Smile! There’s good news from the world of dentistry: Older Australians are keeping their teeth longer than ever before and the average number of teeth people retain into old age is increasing. But it is not all smiles. As people keep their teeth longer, there are more problems that are likely to arise which is why keeping up with regular dental visits is so important.
1. Tooth decay
Yes, people over 50 can and do get cavities. You can get them on the surfaces of teeth that have never been a problem before and around old fillings, crown and bridgework or at the root of your tooth. As you age and you get long in the tooth, the root of your tooth becomes softer and more exposed.
The Fix: You could try fluoride gels and rinses but if you want something more natural then you need to be consuming a mineral rich diet and getting plenty of vitamin D. Or ask your dentist about prescription gels or varnishes that you can have applied to your roots and teeth.
2. Dry mouth
Saliva protects us against tooth decay. But as you age, and are on medications or have certain health conditions then you may not produce enough saliva and your teeth may be at risk of decay and gum disease. The minerals calcium and phosphate present in saliva prevent demineralization, which helps to prevent cavities.
How do you know if you have dry mouth? You’ll have a sticky feeling in your mouth, trouble swallowing, dry throat and dry, cracked lips. You may notice a metallic taste in your mouth or persistent bad breath. You may or may not feel thirsty. Dry mouth is often caused by medications and as people age, they take more medications, which of course, increases the propensity of having a dry mouth. It can also result from smoking or from health problems that damage the salivary glands.
The Fix: If you have dry mouth, you should try to stimulate saliva production. You can sip water all day or chew sugar-free xylitol gum to help. Most times this isn’t enough to get enough saliva flow going and your mouth remains at risk. Your dentist can prescribe a prescription saliva substitute or recommend over-the-counter formulations for you to try that help get the saliva and moisture flowing again.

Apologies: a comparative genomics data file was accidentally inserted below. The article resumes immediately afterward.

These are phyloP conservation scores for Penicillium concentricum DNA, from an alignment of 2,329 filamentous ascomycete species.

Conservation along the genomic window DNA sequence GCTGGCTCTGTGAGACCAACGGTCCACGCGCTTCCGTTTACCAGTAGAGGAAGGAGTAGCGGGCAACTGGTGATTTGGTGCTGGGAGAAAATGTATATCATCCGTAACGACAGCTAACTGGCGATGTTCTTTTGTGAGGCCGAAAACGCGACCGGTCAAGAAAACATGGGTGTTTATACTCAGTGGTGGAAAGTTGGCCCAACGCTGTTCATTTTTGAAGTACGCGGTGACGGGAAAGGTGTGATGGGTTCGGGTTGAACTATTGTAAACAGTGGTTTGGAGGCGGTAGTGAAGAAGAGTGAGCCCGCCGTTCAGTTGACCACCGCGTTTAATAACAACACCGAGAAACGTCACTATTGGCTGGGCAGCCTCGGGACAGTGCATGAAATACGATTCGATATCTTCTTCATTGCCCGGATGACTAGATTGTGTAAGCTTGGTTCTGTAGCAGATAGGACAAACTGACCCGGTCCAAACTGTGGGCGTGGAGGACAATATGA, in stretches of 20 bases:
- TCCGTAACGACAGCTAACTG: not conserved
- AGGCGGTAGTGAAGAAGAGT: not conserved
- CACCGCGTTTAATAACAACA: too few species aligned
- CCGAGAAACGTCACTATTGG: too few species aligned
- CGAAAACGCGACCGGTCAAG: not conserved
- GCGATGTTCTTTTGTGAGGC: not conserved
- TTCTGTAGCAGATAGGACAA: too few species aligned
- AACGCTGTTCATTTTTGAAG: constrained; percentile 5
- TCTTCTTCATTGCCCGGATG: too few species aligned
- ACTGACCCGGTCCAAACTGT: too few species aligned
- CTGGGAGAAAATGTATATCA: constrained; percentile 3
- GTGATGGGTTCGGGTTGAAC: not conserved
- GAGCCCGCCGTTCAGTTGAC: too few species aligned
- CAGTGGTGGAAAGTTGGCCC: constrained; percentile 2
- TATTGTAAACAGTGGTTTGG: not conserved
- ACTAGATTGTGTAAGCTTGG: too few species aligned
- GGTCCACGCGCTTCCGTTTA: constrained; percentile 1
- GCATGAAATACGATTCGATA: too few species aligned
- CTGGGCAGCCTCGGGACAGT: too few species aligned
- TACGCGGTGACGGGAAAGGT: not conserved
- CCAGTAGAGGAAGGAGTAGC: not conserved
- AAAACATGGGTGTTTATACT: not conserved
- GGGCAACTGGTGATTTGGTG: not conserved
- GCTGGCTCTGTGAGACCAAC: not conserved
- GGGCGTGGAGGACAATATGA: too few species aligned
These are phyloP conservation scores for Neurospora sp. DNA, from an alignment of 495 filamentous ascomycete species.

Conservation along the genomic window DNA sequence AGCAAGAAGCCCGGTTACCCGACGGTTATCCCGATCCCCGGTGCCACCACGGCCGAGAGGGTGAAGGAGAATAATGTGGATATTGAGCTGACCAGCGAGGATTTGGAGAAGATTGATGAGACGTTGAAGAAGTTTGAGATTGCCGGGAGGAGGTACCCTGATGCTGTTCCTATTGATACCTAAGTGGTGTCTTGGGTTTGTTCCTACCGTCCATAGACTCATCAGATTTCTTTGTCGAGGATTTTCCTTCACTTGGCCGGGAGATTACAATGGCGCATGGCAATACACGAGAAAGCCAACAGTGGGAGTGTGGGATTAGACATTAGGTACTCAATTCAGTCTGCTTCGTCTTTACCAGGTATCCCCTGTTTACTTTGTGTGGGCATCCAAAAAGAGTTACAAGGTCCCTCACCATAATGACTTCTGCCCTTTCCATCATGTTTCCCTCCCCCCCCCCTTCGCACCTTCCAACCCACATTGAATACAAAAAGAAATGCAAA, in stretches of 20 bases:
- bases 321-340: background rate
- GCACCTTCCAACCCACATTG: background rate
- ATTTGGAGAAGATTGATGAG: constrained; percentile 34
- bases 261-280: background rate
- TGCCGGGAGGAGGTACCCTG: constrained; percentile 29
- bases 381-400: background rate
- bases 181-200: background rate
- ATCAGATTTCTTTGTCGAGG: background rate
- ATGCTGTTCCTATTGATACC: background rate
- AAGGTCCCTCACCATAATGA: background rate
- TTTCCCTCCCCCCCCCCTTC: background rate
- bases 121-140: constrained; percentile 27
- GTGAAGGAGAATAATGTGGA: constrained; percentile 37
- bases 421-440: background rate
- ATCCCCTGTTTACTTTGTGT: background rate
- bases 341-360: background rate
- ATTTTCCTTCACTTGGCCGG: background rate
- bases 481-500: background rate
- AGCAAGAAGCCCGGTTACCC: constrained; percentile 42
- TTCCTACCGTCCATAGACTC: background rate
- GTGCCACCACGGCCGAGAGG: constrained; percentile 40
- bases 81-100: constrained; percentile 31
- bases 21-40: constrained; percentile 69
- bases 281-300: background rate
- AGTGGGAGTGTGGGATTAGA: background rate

3. Gum disease
If your gums are swollen, red, or bleed easily, you’ve got gingivitis, an early form of gum disease that can progress and be dangerous. Untreated gum disease becomes periodontitis, which is when the gum pulls away from the tooth and creates pockets that can become infected. Gum disease unchecked and untreated, will cause the loss of bone in your jaw and eventually, the loss of the teeth themselves as your teeth get so loose they simply fall out.
Your risk for gum disease is higher the older you get especially if you have poor dental hygiene habits, have crowded teeth, have poor dentistry that needs attention, smoke, are on medications, have dry mouth, are post-menopausal or over 50.
The Fix: The best fix for this condition is regular dentist and hygienist visits. And by regular you may need to visit your dentist more frequently than the recommended twice a year so that your teeth can be cleaned and your inflamed, infected gums treated for the condition.
4. Grinding and clenching
This is not a problem that begins late in life, but it’s one whose effects might be most pronounced as you age. If you tend to grind your teeth or to clench them in your sleep, you may grind through the enamel to the dentin, which can cause pain and decay. Also, you can crack and split teeth that are heavily filled or weak and if you have crowns or bridges in your mouth, they may be damaged. Clenching and grinding tends to worsen with age as your teeth get more crowded and the bite misaligns. Older adults also tend to snore more or develop sleep apnoea which is also linked with teeth grinding.
The Fix: Your dentist can make you a night guard or sleep apnoea or anti-snoring orthotics to protect your teeth while you sleep and stop you from cracking your teeth and your dental work.
Dr Rachel H., Holistic Dentist, Australia
Rachel also blogs at Evolve Dental